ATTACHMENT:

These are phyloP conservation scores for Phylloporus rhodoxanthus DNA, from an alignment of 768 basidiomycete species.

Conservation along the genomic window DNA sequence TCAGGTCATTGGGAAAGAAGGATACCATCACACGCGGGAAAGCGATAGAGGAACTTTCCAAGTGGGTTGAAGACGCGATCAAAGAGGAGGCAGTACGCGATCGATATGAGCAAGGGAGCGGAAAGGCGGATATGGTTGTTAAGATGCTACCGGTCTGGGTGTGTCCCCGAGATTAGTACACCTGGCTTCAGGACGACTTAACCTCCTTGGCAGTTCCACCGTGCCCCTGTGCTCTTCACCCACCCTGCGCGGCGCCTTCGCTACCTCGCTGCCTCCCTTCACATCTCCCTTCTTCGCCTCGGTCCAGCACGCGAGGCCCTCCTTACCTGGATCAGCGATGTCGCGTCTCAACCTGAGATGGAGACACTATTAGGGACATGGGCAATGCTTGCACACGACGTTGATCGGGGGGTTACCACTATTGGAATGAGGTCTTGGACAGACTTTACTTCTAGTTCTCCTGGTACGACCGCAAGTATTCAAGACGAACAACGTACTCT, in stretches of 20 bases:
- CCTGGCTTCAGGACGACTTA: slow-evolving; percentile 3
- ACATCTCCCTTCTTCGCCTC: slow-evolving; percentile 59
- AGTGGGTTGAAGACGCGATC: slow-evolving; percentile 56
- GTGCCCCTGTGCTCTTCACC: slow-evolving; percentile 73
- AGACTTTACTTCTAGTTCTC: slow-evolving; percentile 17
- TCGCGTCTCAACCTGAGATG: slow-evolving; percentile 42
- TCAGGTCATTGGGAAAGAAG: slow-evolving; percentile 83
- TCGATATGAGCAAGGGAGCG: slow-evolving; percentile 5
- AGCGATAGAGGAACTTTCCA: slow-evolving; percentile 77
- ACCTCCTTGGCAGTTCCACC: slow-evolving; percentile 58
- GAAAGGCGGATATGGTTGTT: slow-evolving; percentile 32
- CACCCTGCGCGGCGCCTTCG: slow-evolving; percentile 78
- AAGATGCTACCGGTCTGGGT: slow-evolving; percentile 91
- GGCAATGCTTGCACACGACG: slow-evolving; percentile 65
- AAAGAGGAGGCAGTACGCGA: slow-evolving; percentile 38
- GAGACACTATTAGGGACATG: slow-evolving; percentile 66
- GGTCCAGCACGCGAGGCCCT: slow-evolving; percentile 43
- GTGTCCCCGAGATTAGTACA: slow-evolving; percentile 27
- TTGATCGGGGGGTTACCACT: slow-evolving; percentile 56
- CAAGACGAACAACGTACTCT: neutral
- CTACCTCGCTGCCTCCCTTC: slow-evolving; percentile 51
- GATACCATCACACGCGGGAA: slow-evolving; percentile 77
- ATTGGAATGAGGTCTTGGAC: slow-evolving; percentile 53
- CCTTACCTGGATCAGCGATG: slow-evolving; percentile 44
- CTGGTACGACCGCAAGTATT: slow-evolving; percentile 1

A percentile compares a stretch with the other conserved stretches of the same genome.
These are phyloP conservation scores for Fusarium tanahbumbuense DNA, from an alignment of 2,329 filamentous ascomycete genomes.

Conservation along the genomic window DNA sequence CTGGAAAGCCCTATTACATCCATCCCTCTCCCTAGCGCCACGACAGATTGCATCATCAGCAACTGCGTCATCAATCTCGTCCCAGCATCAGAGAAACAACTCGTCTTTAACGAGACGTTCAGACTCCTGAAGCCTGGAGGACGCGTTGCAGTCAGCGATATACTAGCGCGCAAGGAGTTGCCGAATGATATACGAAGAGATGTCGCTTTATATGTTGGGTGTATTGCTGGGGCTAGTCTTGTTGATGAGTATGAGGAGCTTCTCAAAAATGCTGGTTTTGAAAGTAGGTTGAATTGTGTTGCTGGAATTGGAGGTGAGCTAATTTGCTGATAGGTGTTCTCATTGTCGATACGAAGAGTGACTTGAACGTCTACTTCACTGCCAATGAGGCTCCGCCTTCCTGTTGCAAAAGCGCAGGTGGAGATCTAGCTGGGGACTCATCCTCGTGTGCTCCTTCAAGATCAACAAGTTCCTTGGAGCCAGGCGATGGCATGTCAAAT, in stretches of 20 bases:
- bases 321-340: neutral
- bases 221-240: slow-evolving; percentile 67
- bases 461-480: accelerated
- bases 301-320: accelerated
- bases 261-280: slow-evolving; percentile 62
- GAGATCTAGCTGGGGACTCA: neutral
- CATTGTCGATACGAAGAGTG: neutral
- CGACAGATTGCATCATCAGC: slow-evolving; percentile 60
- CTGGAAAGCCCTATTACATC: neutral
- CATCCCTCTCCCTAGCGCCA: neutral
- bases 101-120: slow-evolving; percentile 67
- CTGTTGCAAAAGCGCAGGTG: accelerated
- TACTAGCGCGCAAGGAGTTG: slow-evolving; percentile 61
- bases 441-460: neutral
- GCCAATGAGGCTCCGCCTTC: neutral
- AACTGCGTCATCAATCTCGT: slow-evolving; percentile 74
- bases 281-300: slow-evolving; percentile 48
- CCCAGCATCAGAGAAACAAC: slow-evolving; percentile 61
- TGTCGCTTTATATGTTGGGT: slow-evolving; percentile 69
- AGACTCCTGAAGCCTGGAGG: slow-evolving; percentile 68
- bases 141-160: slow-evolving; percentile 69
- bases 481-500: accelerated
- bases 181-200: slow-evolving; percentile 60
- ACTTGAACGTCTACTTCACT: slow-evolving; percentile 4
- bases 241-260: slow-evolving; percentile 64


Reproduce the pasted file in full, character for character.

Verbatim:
These are phyloP conservation scores for Phylloporus rhodoxanthus DNA, from an alignment of 768 basidiomycete species.

Conservation along the genomic window DNA sequence TCAGGTCATTGGGAAAGAAGGATACCATCACACGCGGGAAAGCGATAGAGGAACTTTCCAAGTGGGTTGAAGACGCGATCAAAGAGGAGGCAGTACGCGATCGATATGAGCAAGGGAGCGGAAAGGCGGATATGGTTGTTAAGATGCTACCGGTCTGGGTGTGTCCCCGAGATTAGTACACCTGGCTTCAGGACGACTTAACCTCCTTGGCAGTTCCACCGTGCCCCTGTGCTCTTCACCCACCCTGCGCGGCGCCTTCGCTACCTCGCTGCCTCCCTTCACATCTCCCTTCTTCGCCTCGGTCCAGCACGCGAGGCCCTCCTTACCTGGATCAGCGATGTCGCGTCTCAACCTGAGATGGAGACACTATTAGGGACATGGGCAATGCTTGCACACGACGTTGATCGGGGGGTTACCACTATTGGAATGAGGTCTTGGACAGACTTTACTTCTAGTTCTCCTGGTACGACCGCAAGTATTCAAGACGAACAACGTACTCT, in stretches of 20 bases:
- CCTGGCTTCAGGACGACTTA: slow-evolving; percentile 3
- ACATCTCCCTTCTTCGCCTC: slow-evolving; percentile 59
- AGTGGGTTGAAGACGCGATC: slow-evolving; percentile 56
- GTGCCCCTGTGCTCTTCACC: slow-evolving; percentile 73
- AGACTTTACTTCTAGTTCTC: slow-evolving; percentile 17
- TCGCGTCTCAACCTGAGATG: slow-evolving; percentile 42
- TCAGGTCATTGGGAAAGAAG: slow-evolving; percentile 83
- TCGATATGAGCAAGGGAGCG: slow-evolving; percentile 5
- AGCGATAGAGGAACTTTCCA: slow-evolving; percentile 77
- ACCTCCTTGGCAGTTCCACC: slow-evolving; percentile 58
- GAAAGGCGGATATGGTTGTT: slow-evolving; percentile 32
- CACCCTGCGCGGCGCCTTCG: slow-evolving; percentile 78
- AAGATGCTACCGGTCTGGGT: slow-evolving; percentile 91
- GGCAATGCTTGCACACGACG: slow-evolving; percentile 65
- AAAGAGGAGGCAGTACGCGA: slow-evolving; percentile 38
- GAGACACTATTAGGGACATG: slow-evolving; percentile 66
- GGTCCAGCACGCGAGGCCCT: slow-evolving; percentile 43
- GTGTCCCCGAGATTAGTACA: slow-evolving; percentile 27
- TTGATCGGGGGGTTACCACT: slow-evolving; percentile 56
- CAAGACGAACAACGTACTCT: neutral
- CTACCTCGCTGCCTCCCTTC: slow-evolving; percentile 51
- GATACCATCACACGCGGGAA: slow-evolving; percentile 77
- ATTGGAATGAGGTCTTGGAC: slow-evolving; percentile 53
- CCTTACCTGGATCAGCGATG: slow-evolving; percentile 44
- CTGGTACGACCGCAAGTATT: slow-evolving; percentile 1

A percentile compares a stretch with the other conserved stretches of the same genome.
These are phyloP conservation scores for Fusarium tanahbumbuense DNA, from an alignment of 2,329 filamentous ascomycete genomes.

Conservation along the genomic window DNA sequence CTGGAAAGCCCTATTACATCCATCCCTCTCCCTAGCGCCACGACAGATTGCATCATCAGCAACTGCGTCATCAATCTCGTCCCAGCATCAGAGAAACAACTCGTCTTTAACGAGACGTTCAGACTCCTGAAGCCTGGAGGACGCGTTGCAGTCAGCGATATACTAGCGCGCAAGGAGTTGCCGAATGATATACGAAGAGATGTCGCTTTATATGTTGGGTGTATTGCTGGGGCTAGTCTTGTTGATGAGTATGAGGAGCTTCTCAAAAATGCTGGTTTTGAAAGTAGGTTGAATTGTGTTGCTGGAATTGGAGGTGAGCTAATTTGCTGATAGGTGTTCTCATTGTCGATACGAAGAGTGACTTGAACGTCTACTTCACTGCCAATGAGGCTCCGCCTTCCTGTTGCAAAAGCGCAGGTGGAGATCTAGCTGGGGACTCATCCTCGTGTGCTCCTTCAAGATCAACAAGTTCCTTGGAGCCAGGCGATGGCATGTCAAAT, in stretches of 20 bases:
- bases 321-340: neutral
- bases 221-240: slow-evolving; percentile 67
- bases 461-480: accelerated
- bases 301-320: accelerated
- bases 261-280: slow-evolving; percentile 62
- GAGATCTAGCTGGGGACTCA: neutral
- CATTGTCGATACGAAGAGTG: neutral
- CGACAGATTGCATCATCAGC: slow-evolving; percentile 60
- CTGGAAAGCCCTATTACATC: neutral
- CATCCCTCTCCCTAGCGCCA: neutral
- bases 101-120: slow-evolving; percentile 67
- CTGTTGCAAAAGCGCAGGTG: accelerated
- TACTAGCGCGCAAGGAGTTG: slow-evolving; percentile 61
- bases 441-460: neutral
- GCCAATGAGGCTCCGCCTTC: neutral
- AACTGCGTCATCAATCTCGT: slow-evolving; percentile 74
- bases 281-300: slow-evolving; percentile 48
- CCCAGCATCAGAGAAACAAC: slow-evolving; percentile 61
- TGTCGCTTTATATGTTGGGT: slow-evolving; percentile 69
- AGACTCCTGAAGCCTGGAGG: slow-evolving; percentile 68
- bases 141-160: slow-evolving; percentile 69
- bases 481-500: accelerated
- bases 181-200: slow-evolving; percentile 60
- ACTTGAACGTCTACTTCACT: slow-evolving; percentile 4
- bases 241-260: slow-evolving; percentile 64